The Joy of David S. Pumpkins

Just why was Tom Hanks dancing in a black-and-orange suit on Saturday Night Live so funny?


This weekend’s episode of Saturday Night Live offered a mini masterpiece: a gloriously silly Halloween-themed piece revolving around a “Haunted Elevator” ride and its unusual star attraction. Beck Bennett and Kate McKinnon played a couple looking for spooky thrills who instead found something far more bewildering: a pumpkin-suited man who would randomly appear alongside two cheerful skeletons and perform a dance routine. “Who are you?” asked a frustrated Bennett after the man (played by Tom Hanks) appeared for the second time. “I’m David Pumpkins!” came the reply.

McKinnon followed up: “Yeah, and David Pumpkins is … ?”

“His own thing!”

“And the skeletons are … ?”

“PART OF IT!” the skeletons shouted triumphantly.

Who is David S. Pumpkins? Why does he have a middle initial? Why is he featured in 73 of the Haunted Elevator’s 100 floors? What do the dancing skeletons have to do with any of this? The sketch was written by SNL’s writer Streeter Seidell and performers Mikey Day and Bobby Moynihan (who played the skeletons), and it’d have been goofily funny without the self-analysis. But once Bennett and McKinnon started asking questions, it felt like one of the standout SNL sketches of the year. “Is he from a local commercial?” McKinnon asked trying to make sense the strange character. “I am so in the weeds with David Pumpkins!” Bennett cried.

The sketch has since become an internet sensation. It was overall a very strong night for SNL: The episode featured another star turn from Alec Baldwin as Donald Trump, a brilliant “Black Jeopardy” that inverted the sketch’s typical premise, and a mocking commercial for the premium cable “sadcoms” that have taken over the Emmys comedy category. But David Pumpkins was so simple, and so memorably self-aware, that his costume has already sold out on Amazon. It’s the rare sketch that I immediately rewound on my DVR to watch again, the kind where viewers are instantly struck by as many questions as Bennett and McKinnon were. Just where did this demented nonsense spring from?

The show’s topical sketches are its lifeblood, of course, along with the reliable zingers of Weekend Update and its celebrity impressions, but there’s nothing like an out-of-nowhere classic to pore over again and again. The best kind of Saturday Night Live sketch is often one that starts analyzing itself. I’ve shown everyone I know my favorite SNL sketch of all time—“Robot Repair,” starring Phil Hartman—because it has the same perfect mix of originality and reflexiveness, and begins to deconstruct its own premise about halfway through.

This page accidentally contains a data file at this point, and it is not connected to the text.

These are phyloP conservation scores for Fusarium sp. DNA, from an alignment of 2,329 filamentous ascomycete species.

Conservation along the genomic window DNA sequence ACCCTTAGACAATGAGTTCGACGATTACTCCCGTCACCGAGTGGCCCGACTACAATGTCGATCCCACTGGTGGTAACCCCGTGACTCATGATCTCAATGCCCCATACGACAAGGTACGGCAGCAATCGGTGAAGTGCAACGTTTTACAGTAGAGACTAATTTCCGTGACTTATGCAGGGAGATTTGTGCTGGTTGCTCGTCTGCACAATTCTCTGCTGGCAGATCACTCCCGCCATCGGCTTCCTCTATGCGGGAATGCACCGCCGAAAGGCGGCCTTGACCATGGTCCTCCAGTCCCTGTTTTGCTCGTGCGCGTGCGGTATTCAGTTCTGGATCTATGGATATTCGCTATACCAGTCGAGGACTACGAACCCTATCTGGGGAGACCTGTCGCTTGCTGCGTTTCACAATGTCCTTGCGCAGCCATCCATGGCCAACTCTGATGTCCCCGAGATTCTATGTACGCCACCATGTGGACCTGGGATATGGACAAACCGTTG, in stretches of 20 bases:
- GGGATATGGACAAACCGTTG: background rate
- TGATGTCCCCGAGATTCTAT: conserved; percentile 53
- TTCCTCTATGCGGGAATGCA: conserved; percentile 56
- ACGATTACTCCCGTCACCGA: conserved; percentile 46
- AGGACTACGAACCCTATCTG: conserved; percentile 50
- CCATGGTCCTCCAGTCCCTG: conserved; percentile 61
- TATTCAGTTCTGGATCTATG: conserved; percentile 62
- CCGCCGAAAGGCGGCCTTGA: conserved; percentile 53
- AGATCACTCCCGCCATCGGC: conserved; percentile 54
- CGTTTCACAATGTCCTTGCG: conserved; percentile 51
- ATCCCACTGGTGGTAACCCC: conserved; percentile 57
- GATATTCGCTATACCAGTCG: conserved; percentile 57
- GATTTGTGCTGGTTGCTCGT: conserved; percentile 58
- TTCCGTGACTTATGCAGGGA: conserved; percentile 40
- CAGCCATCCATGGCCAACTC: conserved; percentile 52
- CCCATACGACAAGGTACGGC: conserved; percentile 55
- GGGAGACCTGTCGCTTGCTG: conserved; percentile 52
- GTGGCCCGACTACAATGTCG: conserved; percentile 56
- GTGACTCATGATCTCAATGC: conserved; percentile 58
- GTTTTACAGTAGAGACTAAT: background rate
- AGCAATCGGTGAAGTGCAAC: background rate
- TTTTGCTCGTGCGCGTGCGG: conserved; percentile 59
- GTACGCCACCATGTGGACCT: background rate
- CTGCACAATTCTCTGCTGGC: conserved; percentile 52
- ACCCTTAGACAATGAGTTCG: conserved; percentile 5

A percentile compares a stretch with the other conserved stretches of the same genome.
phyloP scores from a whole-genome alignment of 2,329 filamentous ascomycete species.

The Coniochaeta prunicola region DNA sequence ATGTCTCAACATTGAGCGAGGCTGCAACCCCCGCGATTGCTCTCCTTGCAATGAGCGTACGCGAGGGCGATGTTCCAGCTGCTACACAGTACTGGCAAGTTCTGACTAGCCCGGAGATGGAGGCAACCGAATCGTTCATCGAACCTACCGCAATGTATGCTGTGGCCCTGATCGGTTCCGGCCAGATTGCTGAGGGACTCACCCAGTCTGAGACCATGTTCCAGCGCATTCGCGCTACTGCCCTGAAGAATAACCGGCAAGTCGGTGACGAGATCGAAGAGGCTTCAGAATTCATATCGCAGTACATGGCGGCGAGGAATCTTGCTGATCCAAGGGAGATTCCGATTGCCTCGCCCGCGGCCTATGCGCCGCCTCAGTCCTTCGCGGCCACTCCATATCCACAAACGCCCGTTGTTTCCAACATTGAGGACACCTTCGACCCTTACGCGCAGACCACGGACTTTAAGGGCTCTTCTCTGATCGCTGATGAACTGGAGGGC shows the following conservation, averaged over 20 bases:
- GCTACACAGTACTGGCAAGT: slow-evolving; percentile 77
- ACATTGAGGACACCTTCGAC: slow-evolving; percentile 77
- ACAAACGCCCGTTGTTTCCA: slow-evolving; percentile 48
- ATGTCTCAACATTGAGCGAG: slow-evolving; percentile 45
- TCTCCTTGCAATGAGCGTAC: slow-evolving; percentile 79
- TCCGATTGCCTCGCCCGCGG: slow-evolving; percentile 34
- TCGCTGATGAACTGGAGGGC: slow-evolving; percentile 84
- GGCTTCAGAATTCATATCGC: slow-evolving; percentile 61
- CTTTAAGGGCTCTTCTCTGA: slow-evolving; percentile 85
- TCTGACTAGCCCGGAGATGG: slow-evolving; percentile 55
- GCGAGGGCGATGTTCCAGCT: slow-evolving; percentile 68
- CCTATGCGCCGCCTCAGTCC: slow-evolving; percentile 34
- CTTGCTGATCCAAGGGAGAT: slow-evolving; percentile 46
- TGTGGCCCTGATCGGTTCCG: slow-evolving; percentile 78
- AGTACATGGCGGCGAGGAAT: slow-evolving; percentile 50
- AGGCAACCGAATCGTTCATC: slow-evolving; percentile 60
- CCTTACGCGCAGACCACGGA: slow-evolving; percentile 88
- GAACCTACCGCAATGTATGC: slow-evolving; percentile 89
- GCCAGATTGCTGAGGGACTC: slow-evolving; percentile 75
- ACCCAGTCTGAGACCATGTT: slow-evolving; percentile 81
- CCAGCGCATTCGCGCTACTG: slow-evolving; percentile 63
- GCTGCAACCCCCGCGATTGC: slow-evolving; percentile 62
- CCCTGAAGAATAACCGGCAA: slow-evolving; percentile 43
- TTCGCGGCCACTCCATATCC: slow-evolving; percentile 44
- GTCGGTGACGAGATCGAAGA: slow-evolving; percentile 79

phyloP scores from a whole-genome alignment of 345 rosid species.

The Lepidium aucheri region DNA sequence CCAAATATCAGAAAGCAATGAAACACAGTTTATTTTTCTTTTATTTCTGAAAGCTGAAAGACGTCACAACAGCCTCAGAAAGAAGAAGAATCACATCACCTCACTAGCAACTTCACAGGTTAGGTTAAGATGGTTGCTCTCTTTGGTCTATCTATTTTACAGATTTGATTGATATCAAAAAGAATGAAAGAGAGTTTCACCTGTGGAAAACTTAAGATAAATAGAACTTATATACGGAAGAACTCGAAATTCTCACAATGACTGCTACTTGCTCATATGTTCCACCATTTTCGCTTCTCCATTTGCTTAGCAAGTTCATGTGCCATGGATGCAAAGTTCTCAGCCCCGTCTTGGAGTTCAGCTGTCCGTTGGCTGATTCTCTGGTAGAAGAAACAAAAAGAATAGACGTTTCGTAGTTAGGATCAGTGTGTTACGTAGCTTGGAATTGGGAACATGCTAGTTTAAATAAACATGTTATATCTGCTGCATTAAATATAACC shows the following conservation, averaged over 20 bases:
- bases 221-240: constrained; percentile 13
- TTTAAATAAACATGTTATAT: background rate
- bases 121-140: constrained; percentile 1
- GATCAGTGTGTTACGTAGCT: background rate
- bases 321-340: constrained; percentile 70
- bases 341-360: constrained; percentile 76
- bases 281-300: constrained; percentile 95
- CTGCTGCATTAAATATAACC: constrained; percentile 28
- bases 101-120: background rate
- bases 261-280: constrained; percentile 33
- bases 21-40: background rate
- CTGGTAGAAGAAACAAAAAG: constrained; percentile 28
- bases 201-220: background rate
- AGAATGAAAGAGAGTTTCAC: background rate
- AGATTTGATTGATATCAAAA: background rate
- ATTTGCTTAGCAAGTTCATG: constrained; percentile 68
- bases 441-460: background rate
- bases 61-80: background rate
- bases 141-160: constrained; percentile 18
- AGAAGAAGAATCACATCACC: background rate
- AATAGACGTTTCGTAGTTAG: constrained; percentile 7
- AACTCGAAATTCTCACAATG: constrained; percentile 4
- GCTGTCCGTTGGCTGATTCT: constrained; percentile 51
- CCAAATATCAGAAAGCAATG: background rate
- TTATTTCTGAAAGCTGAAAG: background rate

“Haunted Elevator” also reminded me of “FBI Simulator,” a sketch from last season that saw Larry David playing an orange-suited weirdo who keeps popping in front of cadets during their firearm training. David’s character, Kevin Roberts, had a weird catchphrase (“can a bitch get a donut?”) and an incongruity with the rest of the sketch. “I’m pretty sure that kind of man does not exist in society,” Kenan Thompson complained of Roberts in the sketch. “I mean, he looks like he came out of a 1980s computer game.” But that sketch worked partly because everyone in it seemed on the verge of breaking character (all the actors involved visibly swallowed a laugh at one point or another). A video posted after the fact that showed David bursting out in peals of laughter during rehearsal is just as funny as the sketch itself.

“Haunted Elevator,” meanwhile, only worked because everyone was 100 percent committed to the silliness. Hanks, already in the pantheon of SNL’s greatest hosts (this was his ninth go-round in the job), somehow fully embodied the character of David S. Pumpkins—whoever that is. His dance moves were perfectly in sync with the inane synth music. There was a gleeful tone to his voice every time he asked “Any questions?” The only time I’ve seen Hanks more locked into a bit is when he got caught in a dry-cleaning bag on an edition of Celebrity Jeopardy.

As happens with many hit SNL sketches, viewers will probably be sick of David Pumpkins in a week. Perhaps Halloween parties will be filled with amateur attempts at the costume (though if you don’t have two skeleton partners, why bother?). But happily, the sketch appeared to be a one-off, and unless Hanks is joining the show’s cast anytime soon they won’t have a chance to run it into the ground. Either way, now is the time to cherish David S. Pumpkins. Any questions?